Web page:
Roku find US cord-cutting at a high
Almost a third of US households no longer have a traditional pay TV subscription, as viewers continue to turn to digital and streaming alternatives.
A new study from set-top box company Roku has found that the phenomenon of cord-cutting has reached an all-time high in the US, with about 32% of households doing away with pay TV subscriptions via cable or satellite.
Cord-cutting refers to the pattern of viewers cancelling their subscriptions to multichannel subscription TV services available over cable or satellite, dropping pay TV channels or reducing the number of hours of subscription TV viewed in response to competition from rival media available over the internet.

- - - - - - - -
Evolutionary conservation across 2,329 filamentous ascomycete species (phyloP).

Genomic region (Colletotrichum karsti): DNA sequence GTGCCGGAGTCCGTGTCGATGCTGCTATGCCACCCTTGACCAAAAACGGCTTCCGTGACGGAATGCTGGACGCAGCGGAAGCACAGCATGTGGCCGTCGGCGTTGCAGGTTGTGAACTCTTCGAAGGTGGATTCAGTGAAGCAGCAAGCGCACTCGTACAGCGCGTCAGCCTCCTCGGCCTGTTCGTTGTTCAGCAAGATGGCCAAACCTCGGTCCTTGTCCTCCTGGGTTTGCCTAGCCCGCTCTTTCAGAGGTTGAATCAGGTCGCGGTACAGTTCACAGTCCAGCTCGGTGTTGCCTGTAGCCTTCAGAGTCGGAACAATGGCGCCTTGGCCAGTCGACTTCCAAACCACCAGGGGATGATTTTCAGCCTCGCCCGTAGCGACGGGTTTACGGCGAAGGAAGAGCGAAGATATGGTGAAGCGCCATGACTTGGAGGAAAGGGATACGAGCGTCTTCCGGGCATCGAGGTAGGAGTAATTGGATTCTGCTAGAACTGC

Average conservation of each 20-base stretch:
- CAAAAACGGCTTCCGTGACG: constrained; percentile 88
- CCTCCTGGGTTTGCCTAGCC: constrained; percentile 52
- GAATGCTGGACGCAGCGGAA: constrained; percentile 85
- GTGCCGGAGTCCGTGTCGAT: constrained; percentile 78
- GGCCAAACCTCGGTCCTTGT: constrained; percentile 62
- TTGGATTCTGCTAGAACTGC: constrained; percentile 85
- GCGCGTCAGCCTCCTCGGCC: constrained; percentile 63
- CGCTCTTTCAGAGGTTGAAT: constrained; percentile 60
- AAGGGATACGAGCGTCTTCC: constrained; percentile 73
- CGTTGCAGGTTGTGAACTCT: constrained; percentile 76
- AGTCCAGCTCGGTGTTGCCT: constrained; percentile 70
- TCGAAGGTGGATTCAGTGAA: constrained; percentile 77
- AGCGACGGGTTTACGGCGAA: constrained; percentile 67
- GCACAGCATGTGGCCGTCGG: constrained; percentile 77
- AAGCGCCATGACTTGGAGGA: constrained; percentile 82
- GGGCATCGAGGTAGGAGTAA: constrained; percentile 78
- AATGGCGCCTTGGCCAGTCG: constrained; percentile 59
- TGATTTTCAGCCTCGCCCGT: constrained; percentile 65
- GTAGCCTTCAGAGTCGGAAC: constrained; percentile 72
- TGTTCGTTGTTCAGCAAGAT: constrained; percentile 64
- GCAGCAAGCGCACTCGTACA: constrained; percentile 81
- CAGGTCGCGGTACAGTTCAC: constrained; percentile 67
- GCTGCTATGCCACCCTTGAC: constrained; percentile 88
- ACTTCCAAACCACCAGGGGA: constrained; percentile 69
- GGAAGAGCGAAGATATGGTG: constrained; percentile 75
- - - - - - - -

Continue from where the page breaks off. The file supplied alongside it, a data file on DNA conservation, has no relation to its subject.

The study also found that 25% of viewers in the US have reduced their cable subscriptions, with a further 45% likely to cut the cord fully within the next six months.
The vast majority of cord-cutter households said they were satisfied with their decision and wish they had cut their traditional pay TV service earlier. When asked about factors driving the shift to full-time streaming, cutting home entertainment expenses was cited as the primary reason.
Only 17% of recent cord-cutter households said they would re-subscribe to traditional pay TV when live sports returns this year, while 31% said they are likely to subscribe to a live sports streaming service.
The study found that nearly half of all US households say they stream more free ad-supported TV amid the pandemic.
Additionally, 40% of recent cord-cutter households said that access to free trials and extended free trials to premium subscription services helped convince them to cut traditional pay TV service.
The Roku study also revealed that users who cut the cord on pay TV saved an estimated US$75 each month.